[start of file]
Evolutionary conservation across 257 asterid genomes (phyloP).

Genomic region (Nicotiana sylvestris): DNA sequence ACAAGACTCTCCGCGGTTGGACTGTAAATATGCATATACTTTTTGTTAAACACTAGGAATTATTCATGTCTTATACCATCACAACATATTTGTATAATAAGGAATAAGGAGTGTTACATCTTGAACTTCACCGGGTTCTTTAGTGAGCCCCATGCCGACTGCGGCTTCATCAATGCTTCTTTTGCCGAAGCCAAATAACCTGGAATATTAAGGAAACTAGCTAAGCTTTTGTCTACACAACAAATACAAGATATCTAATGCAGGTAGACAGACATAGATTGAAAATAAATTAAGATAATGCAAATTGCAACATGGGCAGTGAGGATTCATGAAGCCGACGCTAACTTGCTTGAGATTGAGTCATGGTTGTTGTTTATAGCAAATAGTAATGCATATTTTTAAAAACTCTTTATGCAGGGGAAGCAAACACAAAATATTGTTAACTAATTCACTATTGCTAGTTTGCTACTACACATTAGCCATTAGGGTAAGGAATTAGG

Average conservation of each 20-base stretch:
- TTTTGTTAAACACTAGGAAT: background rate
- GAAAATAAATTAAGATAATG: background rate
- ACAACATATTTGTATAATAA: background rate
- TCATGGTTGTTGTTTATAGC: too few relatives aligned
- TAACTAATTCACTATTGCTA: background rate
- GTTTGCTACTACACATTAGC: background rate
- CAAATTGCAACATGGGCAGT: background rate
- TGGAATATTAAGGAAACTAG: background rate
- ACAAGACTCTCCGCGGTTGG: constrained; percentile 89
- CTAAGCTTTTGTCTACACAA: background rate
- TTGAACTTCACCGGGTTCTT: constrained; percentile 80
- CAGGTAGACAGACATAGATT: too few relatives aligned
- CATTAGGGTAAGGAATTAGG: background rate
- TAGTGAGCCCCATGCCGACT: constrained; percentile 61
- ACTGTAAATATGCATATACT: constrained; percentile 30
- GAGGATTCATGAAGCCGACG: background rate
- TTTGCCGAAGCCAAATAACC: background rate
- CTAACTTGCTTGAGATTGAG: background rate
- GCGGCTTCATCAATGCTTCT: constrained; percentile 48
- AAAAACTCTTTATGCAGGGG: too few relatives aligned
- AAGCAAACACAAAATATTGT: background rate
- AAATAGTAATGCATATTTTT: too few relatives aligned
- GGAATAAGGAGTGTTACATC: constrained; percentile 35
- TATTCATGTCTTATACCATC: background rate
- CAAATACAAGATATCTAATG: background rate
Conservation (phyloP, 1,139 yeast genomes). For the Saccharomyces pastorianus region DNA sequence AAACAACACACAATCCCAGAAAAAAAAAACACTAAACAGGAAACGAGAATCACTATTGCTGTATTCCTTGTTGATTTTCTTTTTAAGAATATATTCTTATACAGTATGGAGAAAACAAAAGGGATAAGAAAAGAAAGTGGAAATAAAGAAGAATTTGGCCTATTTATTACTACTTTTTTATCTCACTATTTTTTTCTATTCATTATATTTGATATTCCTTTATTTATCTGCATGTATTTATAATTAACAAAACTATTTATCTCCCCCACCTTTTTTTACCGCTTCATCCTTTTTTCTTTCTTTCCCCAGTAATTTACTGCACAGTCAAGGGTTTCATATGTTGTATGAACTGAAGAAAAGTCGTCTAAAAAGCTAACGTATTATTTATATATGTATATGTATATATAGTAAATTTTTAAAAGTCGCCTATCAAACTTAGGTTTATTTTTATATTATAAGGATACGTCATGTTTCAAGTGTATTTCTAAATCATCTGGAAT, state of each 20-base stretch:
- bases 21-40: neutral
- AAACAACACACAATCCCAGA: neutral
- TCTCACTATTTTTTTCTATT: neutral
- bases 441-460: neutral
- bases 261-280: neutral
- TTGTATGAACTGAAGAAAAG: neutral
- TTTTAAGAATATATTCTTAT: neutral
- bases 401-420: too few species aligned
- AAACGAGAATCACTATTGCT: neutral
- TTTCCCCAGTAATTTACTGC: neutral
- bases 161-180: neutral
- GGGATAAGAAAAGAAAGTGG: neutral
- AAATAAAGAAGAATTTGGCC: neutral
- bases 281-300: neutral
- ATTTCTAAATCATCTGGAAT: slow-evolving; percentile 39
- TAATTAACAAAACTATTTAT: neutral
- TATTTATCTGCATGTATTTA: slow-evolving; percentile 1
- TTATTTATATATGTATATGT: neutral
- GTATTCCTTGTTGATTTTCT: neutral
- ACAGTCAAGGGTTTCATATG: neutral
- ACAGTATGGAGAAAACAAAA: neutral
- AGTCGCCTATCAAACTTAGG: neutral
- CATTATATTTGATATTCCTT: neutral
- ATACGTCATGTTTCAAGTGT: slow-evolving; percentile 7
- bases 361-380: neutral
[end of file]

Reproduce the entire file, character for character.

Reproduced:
Evolutionary conservation across 257 asterid genomes (phyloP).

Genomic region (Nicotiana sylvestris): DNA sequence ACAAGACTCTCCGCGGTTGGACTGTAAATATGCATATACTTTTTGTTAAACACTAGGAATTATTCATGTCTTATACCATCACAACATATTTGTATAATAAGGAATAAGGAGTGTTACATCTTGAACTTCACCGGGTTCTTTAGTGAGCCCCATGCCGACTGCGGCTTCATCAATGCTTCTTTTGCCGAAGCCAAATAACCTGGAATATTAAGGAAACTAGCTAAGCTTTTGTCTACACAACAAATACAAGATATCTAATGCAGGTAGACAGACATAGATTGAAAATAAATTAAGATAATGCAAATTGCAACATGGGCAGTGAGGATTCATGAAGCCGACGCTAACTTGCTTGAGATTGAGTCATGGTTGTTGTTTATAGCAAATAGTAATGCATATTTTTAAAAACTCTTTATGCAGGGGAAGCAAACACAAAATATTGTTAACTAATTCACTATTGCTAGTTTGCTACTACACATTAGCCATTAGGGTAAGGAATTAGG

Average conservation of each 20-base stretch:
- TTTTGTTAAACACTAGGAAT: background rate
- GAAAATAAATTAAGATAATG: background rate
- ACAACATATTTGTATAATAA: background rate
- TCATGGTTGTTGTTTATAGC: too few relatives aligned
- TAACTAATTCACTATTGCTA: background rate
- GTTTGCTACTACACATTAGC: background rate
- CAAATTGCAACATGGGCAGT: background rate
- TGGAATATTAAGGAAACTAG: background rate
- ACAAGACTCTCCGCGGTTGG: constrained; percentile 89
- CTAAGCTTTTGTCTACACAA: background rate
- TTGAACTTCACCGGGTTCTT: constrained; percentile 80
- CAGGTAGACAGACATAGATT: too few relatives aligned
- CATTAGGGTAAGGAATTAGG: background rate
- TAGTGAGCCCCATGCCGACT: constrained; percentile 61
- ACTGTAAATATGCATATACT: constrained; percentile 30
- GAGGATTCATGAAGCCGACG: background rate
- TTTGCCGAAGCCAAATAACC: background rate
- CTAACTTGCTTGAGATTGAG: background rate
- GCGGCTTCATCAATGCTTCT: constrained; percentile 48
- AAAAACTCTTTATGCAGGGG: too few relatives aligned
- AAGCAAACACAAAATATTGT: background rate
- AAATAGTAATGCATATTTTT: too few relatives aligned
- GGAATAAGGAGTGTTACATC: constrained; percentile 35
- TATTCATGTCTTATACCATC: background rate
- CAAATACAAGATATCTAATG: background rate
Conservation (phyloP, 1,139 yeast genomes). For the Saccharomyces pastorianus region DNA sequence AAACAACACACAATCCCAGAAAAAAAAAACACTAAACAGGAAACGAGAATCACTATTGCTGTATTCCTTGTTGATTTTCTTTTTAAGAATATATTCTTATACAGTATGGAGAAAACAAAAGGGATAAGAAAAGAAAGTGGAAATAAAGAAGAATTTGGCCTATTTATTACTACTTTTTTATCTCACTATTTTTTTCTATTCATTATATTTGATATTCCTTTATTTATCTGCATGTATTTATAATTAACAAAACTATTTATCTCCCCCACCTTTTTTTACCGCTTCATCCTTTTTTCTTTCTTTCCCCAGTAATTTACTGCACAGTCAAGGGTTTCATATGTTGTATGAACTGAAGAAAAGTCGTCTAAAAAGCTAACGTATTATTTATATATGTATATGTATATATAGTAAATTTTTAAAAGTCGCCTATCAAACTTAGGTTTATTTTTATATTATAAGGATACGTCATGTTTCAAGTGTATTTCTAAATCATCTGGAAT, state of each 20-base stretch:
- bases 21-40: neutral
- AAACAACACACAATCCCAGA: neutral
- TCTCACTATTTTTTTCTATT: neutral
- bases 441-460: neutral
- bases 261-280: neutral
- TTGTATGAACTGAAGAAAAG: neutral
- TTTTAAGAATATATTCTTAT: neutral
- bases 401-420: too few species aligned
- AAACGAGAATCACTATTGCT: neutral
- TTTCCCCAGTAATTTACTGC: neutral
- bases 161-180: neutral
- GGGATAAGAAAAGAAAGTGG: neutral
- AAATAAAGAAGAATTTGGCC: neutral
- bases 281-300: neutral
- ATTTCTAAATCATCTGGAAT: slow-evolving; percentile 39
- TAATTAACAAAACTATTTAT: neutral
- TATTTATCTGCATGTATTTA: slow-evolving; percentile 1
- TTATTTATATATGTATATGT: neutral
- GTATTCCTTGTTGATTTTCT: neutral
- ACAGTCAAGGGTTTCATATG: neutral
- ACAGTATGGAGAAAACAAAA: neutral
- AGTCGCCTATCAAACTTAGG: neutral
- CATTATATTTGATATTCCTT: neutral
- ATACGTCATGTTTCAAGTGT: slow-evolving; percentile 7
- bases 361-380: neutral